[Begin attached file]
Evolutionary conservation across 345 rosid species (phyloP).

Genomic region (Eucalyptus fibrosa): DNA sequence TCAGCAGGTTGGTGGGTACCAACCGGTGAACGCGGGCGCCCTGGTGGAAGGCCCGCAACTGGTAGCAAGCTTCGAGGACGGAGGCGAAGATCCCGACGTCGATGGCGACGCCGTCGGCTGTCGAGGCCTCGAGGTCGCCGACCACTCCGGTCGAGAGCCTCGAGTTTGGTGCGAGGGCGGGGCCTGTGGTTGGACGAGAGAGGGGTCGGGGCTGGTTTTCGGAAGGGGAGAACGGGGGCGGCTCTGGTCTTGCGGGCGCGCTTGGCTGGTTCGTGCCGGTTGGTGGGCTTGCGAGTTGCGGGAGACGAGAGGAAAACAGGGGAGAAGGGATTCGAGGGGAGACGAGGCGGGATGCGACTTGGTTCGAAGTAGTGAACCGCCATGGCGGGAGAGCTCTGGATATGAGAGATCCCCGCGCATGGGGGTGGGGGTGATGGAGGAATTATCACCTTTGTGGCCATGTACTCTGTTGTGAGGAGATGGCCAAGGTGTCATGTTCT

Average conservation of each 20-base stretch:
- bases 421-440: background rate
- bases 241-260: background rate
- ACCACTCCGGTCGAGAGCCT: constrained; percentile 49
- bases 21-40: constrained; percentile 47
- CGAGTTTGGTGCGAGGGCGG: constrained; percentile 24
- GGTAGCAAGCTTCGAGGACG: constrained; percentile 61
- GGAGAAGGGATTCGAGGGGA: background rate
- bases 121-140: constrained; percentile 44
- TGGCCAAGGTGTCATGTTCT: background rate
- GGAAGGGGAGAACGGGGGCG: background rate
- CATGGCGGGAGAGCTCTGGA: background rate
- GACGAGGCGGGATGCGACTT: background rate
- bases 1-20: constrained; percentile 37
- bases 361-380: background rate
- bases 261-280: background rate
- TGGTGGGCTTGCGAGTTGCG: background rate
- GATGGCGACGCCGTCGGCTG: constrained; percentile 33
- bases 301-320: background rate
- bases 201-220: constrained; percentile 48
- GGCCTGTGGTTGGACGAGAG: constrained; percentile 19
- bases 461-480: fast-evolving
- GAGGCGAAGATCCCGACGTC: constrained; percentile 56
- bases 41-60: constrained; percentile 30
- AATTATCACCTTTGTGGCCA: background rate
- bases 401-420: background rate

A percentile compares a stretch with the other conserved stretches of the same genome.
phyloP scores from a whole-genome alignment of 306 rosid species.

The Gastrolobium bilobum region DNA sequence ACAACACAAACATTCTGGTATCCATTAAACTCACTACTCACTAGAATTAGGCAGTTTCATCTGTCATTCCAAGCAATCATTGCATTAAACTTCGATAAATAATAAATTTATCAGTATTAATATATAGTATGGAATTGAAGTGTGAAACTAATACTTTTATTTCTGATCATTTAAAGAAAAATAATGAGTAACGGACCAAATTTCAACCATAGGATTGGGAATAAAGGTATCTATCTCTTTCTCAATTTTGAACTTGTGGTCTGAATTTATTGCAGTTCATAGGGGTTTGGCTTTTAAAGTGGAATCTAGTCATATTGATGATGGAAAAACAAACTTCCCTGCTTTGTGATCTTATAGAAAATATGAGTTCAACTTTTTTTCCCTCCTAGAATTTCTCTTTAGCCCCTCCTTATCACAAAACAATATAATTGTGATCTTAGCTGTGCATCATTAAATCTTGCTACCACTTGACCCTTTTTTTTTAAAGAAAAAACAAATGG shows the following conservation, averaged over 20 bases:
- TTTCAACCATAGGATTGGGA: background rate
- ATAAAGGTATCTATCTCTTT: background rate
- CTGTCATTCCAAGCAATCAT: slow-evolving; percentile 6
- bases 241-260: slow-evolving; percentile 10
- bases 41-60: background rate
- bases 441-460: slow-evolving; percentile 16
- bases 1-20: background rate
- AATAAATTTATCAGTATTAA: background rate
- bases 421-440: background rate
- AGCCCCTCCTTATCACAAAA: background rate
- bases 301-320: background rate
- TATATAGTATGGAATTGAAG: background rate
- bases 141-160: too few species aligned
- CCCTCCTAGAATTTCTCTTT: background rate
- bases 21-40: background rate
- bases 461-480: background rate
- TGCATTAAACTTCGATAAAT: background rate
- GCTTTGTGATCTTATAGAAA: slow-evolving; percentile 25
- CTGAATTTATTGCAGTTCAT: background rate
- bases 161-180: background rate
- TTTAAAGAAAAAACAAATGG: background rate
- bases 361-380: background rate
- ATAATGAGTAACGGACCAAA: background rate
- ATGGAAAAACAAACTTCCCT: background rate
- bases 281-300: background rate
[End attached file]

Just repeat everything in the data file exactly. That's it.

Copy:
Evolutionary conservation across 345 rosid species (phyloP).

Genomic region (Eucalyptus fibrosa): DNA sequence TCAGCAGGTTGGTGGGTACCAACCGGTGAACGCGGGCGCCCTGGTGGAAGGCCCGCAACTGGTAGCAAGCTTCGAGGACGGAGGCGAAGATCCCGACGTCGATGGCGACGCCGTCGGCTGTCGAGGCCTCGAGGTCGCCGACCACTCCGGTCGAGAGCCTCGAGTTTGGTGCGAGGGCGGGGCCTGTGGTTGGACGAGAGAGGGGTCGGGGCTGGTTTTCGGAAGGGGAGAACGGGGGCGGCTCTGGTCTTGCGGGCGCGCTTGGCTGGTTCGTGCCGGTTGGTGGGCTTGCGAGTTGCGGGAGACGAGAGGAAAACAGGGGAGAAGGGATTCGAGGGGAGACGAGGCGGGATGCGACTTGGTTCGAAGTAGTGAACCGCCATGGCGGGAGAGCTCTGGATATGAGAGATCCCCGCGCATGGGGGTGGGGGTGATGGAGGAATTATCACCTTTGTGGCCATGTACTCTGTTGTGAGGAGATGGCCAAGGTGTCATGTTCT

Average conservation of each 20-base stretch:
- bases 421-440: background rate
- bases 241-260: background rate
- ACCACTCCGGTCGAGAGCCT: constrained; percentile 49
- bases 21-40: constrained; percentile 47
- CGAGTTTGGTGCGAGGGCGG: constrained; percentile 24
- GGTAGCAAGCTTCGAGGACG: constrained; percentile 61
- GGAGAAGGGATTCGAGGGGA: background rate
- bases 121-140: constrained; percentile 44
- TGGCCAAGGTGTCATGTTCT: background rate
- GGAAGGGGAGAACGGGGGCG: background rate
- CATGGCGGGAGAGCTCTGGA: background rate
- GACGAGGCGGGATGCGACTT: background rate
- bases 1-20: constrained; percentile 37
- bases 361-380: background rate
- bases 261-280: background rate
- TGGTGGGCTTGCGAGTTGCG: background rate
- GATGGCGACGCCGTCGGCTG: constrained; percentile 33
- bases 301-320: background rate
- bases 201-220: constrained; percentile 48
- GGCCTGTGGTTGGACGAGAG: constrained; percentile 19
- bases 461-480: fast-evolving
- GAGGCGAAGATCCCGACGTC: constrained; percentile 56
- bases 41-60: constrained; percentile 30
- AATTATCACCTTTGTGGCCA: background rate
- bases 401-420: background rate

A percentile compares a stretch with the other conserved stretches of the same genome.
phyloP scores from a whole-genome alignment of 306 rosid species.

The Gastrolobium bilobum region DNA sequence ACAACACAAACATTCTGGTATCCATTAAACTCACTACTCACTAGAATTAGGCAGTTTCATCTGTCATTCCAAGCAATCATTGCATTAAACTTCGATAAATAATAAATTTATCAGTATTAATATATAGTATGGAATTGAAGTGTGAAACTAATACTTTTATTTCTGATCATTTAAAGAAAAATAATGAGTAACGGACCAAATTTCAACCATAGGATTGGGAATAAAGGTATCTATCTCTTTCTCAATTTTGAACTTGTGGTCTGAATTTATTGCAGTTCATAGGGGTTTGGCTTTTAAAGTGGAATCTAGTCATATTGATGATGGAAAAACAAACTTCCCTGCTTTGTGATCTTATAGAAAATATGAGTTCAACTTTTTTTCCCTCCTAGAATTTCTCTTTAGCCCCTCCTTATCACAAAACAATATAATTGTGATCTTAGCTGTGCATCATTAAATCTTGCTACCACTTGACCCTTTTTTTTTAAAGAAAAAACAAATGG shows the following conservation, averaged over 20 bases:
- TTTCAACCATAGGATTGGGA: background rate
- ATAAAGGTATCTATCTCTTT: background rate
- CTGTCATTCCAAGCAATCAT: slow-evolving; percentile 6
- bases 241-260: slow-evolving; percentile 10
- bases 41-60: background rate
- bases 441-460: slow-evolving; percentile 16
- bases 1-20: background rate
- AATAAATTTATCAGTATTAA: background rate
- bases 421-440: background rate
- AGCCCCTCCTTATCACAAAA: background rate
- bases 301-320: background rate
- TATATAGTATGGAATTGAAG: background rate
- bases 141-160: too few species aligned
- CCCTCCTAGAATTTCTCTTT: background rate
- bases 21-40: background rate
- bases 461-480: background rate
- TGCATTAAACTTCGATAAAT: background rate
- GCTTTGTGATCTTATAGAAA: slow-evolving; percentile 25
- CTGAATTTATTGCAGTTCAT: background rate
- bases 161-180: background rate
- TTTAAAGAAAAAACAAATGG: background rate
- bases 361-380: background rate
- ATAATGAGTAACGGACCAAA: background rate
- ATGGAAAAACAAACTTCCCT: background rate
- bases 281-300: background rate